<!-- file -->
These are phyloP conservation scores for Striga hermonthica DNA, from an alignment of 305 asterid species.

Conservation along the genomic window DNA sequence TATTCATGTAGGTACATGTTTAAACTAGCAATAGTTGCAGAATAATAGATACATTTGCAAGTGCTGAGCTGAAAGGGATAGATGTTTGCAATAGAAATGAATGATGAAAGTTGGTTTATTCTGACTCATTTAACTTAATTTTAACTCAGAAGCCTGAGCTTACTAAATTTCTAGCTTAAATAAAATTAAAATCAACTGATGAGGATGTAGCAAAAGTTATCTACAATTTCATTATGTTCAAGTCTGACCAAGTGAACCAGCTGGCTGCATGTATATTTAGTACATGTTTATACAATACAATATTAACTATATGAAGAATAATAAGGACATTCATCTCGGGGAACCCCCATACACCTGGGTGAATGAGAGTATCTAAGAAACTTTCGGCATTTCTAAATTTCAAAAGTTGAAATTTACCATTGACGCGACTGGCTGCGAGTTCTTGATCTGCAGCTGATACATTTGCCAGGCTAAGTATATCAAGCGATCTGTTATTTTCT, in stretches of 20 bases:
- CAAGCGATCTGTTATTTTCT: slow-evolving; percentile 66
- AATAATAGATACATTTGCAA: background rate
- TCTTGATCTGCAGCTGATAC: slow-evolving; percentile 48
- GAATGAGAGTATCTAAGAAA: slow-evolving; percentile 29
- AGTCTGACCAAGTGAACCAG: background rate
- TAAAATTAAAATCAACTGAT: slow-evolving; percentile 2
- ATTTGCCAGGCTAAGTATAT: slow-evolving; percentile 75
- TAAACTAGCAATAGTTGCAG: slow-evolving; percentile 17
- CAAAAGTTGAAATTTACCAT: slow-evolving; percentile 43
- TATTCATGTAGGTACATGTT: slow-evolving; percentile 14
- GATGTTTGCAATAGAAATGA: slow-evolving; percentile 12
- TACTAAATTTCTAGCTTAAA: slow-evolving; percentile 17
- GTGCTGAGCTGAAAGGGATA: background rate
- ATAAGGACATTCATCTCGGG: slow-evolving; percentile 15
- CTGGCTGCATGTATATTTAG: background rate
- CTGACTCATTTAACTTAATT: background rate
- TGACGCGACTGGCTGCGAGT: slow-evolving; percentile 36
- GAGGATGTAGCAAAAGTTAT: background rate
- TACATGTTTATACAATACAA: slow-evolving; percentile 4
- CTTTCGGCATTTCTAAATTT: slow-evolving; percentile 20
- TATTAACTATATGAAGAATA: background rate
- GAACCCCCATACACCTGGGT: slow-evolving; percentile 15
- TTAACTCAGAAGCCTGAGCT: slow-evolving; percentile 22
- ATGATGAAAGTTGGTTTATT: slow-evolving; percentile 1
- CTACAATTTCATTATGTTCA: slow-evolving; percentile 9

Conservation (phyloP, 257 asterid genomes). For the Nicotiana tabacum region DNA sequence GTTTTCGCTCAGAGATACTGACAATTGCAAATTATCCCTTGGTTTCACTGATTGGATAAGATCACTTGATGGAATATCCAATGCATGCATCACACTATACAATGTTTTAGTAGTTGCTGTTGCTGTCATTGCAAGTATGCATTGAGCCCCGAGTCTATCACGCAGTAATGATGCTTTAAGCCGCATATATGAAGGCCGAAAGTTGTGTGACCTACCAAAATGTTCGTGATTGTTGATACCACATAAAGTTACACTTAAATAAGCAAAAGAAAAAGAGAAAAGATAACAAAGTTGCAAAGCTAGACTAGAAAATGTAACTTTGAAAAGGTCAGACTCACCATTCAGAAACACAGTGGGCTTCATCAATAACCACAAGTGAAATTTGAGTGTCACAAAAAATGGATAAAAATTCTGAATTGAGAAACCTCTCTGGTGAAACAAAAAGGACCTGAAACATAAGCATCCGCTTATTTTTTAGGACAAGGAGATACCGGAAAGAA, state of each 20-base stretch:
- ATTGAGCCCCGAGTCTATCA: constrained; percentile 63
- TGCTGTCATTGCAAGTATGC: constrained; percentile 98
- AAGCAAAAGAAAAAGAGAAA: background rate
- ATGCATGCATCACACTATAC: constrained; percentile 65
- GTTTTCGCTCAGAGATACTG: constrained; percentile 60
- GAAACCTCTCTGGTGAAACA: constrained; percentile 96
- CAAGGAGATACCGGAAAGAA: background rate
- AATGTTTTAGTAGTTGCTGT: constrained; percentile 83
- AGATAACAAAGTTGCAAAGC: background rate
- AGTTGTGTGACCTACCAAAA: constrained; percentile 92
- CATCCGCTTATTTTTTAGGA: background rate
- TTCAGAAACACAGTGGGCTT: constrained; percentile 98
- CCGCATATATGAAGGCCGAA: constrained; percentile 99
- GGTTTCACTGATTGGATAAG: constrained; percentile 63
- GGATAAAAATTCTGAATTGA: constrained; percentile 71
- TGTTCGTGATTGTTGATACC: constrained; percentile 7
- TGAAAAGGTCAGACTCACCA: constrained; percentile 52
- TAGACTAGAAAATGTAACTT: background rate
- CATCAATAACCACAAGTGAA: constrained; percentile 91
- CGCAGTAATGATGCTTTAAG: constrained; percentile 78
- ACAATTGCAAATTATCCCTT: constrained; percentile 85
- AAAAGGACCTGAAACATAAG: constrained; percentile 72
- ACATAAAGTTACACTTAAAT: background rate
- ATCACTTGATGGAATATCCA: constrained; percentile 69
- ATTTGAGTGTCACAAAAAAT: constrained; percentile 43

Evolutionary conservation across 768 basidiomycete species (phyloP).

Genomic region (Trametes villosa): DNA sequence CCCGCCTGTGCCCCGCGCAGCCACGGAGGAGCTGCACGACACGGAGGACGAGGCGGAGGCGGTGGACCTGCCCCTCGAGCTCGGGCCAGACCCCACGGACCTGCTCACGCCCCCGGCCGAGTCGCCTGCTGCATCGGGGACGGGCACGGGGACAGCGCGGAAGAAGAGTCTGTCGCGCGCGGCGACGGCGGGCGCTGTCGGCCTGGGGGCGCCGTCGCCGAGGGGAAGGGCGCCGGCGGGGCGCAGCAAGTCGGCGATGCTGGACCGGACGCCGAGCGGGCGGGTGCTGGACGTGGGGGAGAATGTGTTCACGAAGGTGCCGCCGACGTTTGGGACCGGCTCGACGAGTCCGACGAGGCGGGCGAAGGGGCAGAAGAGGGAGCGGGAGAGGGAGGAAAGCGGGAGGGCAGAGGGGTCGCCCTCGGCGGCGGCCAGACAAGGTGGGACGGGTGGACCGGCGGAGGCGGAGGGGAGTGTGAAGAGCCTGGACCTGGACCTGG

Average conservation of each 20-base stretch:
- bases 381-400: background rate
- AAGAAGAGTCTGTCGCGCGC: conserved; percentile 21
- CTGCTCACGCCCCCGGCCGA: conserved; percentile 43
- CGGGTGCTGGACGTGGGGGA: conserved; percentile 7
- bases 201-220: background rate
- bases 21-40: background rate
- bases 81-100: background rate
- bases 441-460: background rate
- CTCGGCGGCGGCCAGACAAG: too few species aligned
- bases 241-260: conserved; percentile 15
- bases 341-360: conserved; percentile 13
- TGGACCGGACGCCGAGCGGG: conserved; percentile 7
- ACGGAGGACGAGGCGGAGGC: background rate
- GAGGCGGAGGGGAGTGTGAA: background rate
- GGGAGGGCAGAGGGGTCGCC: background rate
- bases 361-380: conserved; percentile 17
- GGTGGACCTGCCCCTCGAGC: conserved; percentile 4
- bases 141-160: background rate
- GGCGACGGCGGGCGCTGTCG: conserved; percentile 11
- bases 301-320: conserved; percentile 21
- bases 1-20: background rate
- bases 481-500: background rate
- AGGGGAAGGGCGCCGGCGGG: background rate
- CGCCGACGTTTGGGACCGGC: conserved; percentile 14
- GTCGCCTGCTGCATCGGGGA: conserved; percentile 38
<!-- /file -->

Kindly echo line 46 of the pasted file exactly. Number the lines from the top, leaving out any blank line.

- TAGACTAGAAAATGTAACTT: background rate